When someone in your life circle passes away, everyone in that circle feels the heaviness of grief in one way or another. It’s hard to know what to say to relatives, friends, or even acquaintances as they experience deep grief and loss.
We feel the loss too, and want to say something profound, something helpful and comforting. Sometimes our words just come out wrong. We put our foot in our mouth and there’s no retracting it.
My sister and my mother passed away within months of each other. I experienced intense grief for a time. I heard things like, “She’s in a better place”; “God wanted another angel”; or “God took her home.” Some of these statements could make me resent God if He indeed “took” them.
How about these statements, “She was so nice, God wanted her with him. It was her time to go. She accomplished what she was here for.” Or “I know how you feel,” followed with a story about someone in their life that passed on. These statements are not helpful and can bring more sorrow.
If these things don’t help, what can we say? It comes down to two words. I’m sorry. Then stop talking. Sharing experiences that you’ve had in your own family doesn’t help. Am I supposed to feel compassion toward you when my heart is full of pain? Talking about God taking my loved one doesn’t help.
The person who this is told to may not have the same belief toward God as you. Will this be hurtful to them? If someone says to me, “Call me if you need anything,” I won’t be calling. It’s better for you to call me. Ask if anything is needed on any given day. Putting the call on them is a cop out. You pick up the phone, and you take the lead.
When saying the two words, “I’m sorry,” you can elaborate slightly. Here are a few examples:
“I’m so sorry”; “I’m sorry for the pain you are going through”; or “I’m sorry this happened.” Saying less is saying more. Are you comfortable sitting with someone without talking? Silence and just being there might be what they need.
Can you be with someone as they cry without getting them to stop? Crying is healthy and needed at a time like this. They may not have let their guard down with anyone else, but they can with you.
It might just be me, but even when people say, “I’m sorry for your loss,” it doesn’t sit right. It has become a phrase so overused that the meaning is lost on me. Try stopping at the first two words. See if you can do it.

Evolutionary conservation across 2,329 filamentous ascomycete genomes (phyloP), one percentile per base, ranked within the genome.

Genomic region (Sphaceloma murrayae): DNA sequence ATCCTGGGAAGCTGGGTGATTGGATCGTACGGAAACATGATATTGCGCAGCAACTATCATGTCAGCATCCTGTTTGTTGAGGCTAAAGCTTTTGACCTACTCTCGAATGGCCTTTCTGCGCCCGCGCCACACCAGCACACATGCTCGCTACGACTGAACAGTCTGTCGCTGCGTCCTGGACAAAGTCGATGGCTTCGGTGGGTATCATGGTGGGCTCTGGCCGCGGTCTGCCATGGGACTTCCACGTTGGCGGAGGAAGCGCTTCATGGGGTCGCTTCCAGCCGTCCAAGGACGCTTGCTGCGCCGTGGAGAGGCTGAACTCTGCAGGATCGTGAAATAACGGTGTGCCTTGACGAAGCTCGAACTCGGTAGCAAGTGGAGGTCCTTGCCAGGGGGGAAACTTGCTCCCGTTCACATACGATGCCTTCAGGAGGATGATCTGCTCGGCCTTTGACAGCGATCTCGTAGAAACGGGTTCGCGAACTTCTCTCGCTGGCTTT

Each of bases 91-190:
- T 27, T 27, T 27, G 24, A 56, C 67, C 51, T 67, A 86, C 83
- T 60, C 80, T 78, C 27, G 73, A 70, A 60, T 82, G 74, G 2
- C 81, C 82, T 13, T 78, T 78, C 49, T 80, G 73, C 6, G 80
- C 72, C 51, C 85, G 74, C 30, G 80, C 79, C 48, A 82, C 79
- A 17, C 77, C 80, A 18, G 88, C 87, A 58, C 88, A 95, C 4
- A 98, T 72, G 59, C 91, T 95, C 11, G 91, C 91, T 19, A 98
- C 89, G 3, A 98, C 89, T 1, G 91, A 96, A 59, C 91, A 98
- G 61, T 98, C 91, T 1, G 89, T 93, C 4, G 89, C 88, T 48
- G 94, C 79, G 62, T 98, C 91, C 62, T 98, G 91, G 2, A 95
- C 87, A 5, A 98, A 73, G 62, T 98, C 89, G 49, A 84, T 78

My friend called to ask if she could stop over after my mom passed away. She brought me a sandwich and said, “I’m sorry,” as we hugged. Then she stopped talking and let me do the talking. She was the only person who truly helped me.
This girlfriend made a very big impression on me. She was sorry, and she listened. I’ve learned from her. This is what I will do when my mother-in-law, who is very close to dying as I write this, passes on. I’ll bring food and say the two words that hold meaning and love, “I’m sorry.”
Can you relate to this? Have people said phrases or words that elevated grief, or have they helped you feel better? If so, please share what they said. If you’d like, share the words that made you feel worse, so we can all learn from them.
Wonderful reminder to keep it simple. When my husband died suddenly – a few well-meaning friends told me that it was “better” that he went quickly.
Oh gosh, people mean well, but sometimes their comments hurt.
Applause! I lost my parents within five months of each other and my husband 18 months later. I couldn’t catch my breath.
Thank you for such a simple yet powerful article.
I am a recent widow. I lost my husband in May. Some people who knew me simply avoided looking at me or talking to me. Others didn’t mention my loss at all. But those who recognized my loss with, “I’m sorry for your loss,” or something similar helped me. Some people commented about how they had appreciated my husband’s attitude, or how he kept his yard. Those additional comments were also welcome.
One woman told me that she had to research what to say when someone passed. It can be difficult. Organizations and groups also need to have appropriate responses. Even Social Security sent a condolence letter. Yet the country club to which my husband belonged said nothing. In fact, when I called to cancel his membership, the only response I got was, “Well, I didn’t know him.” I never heard from the club again.
Thank you for writing this article. I imagine it will help people know what to say and also help those who have experienced a loss.
So very true! Less is best, and the simple, direct honesty of, “I’m sorry!” says it all. Love your article!
Good article.Gentle and clear. Pure and true gor a caregivers’ anticipatory grief.
I agree. When my Mother passed people asked why I didn’t call to notify them. Really?
Oh no, that’s just plain self centered and rude. I hope you have found it in your heart to forgive them and move on.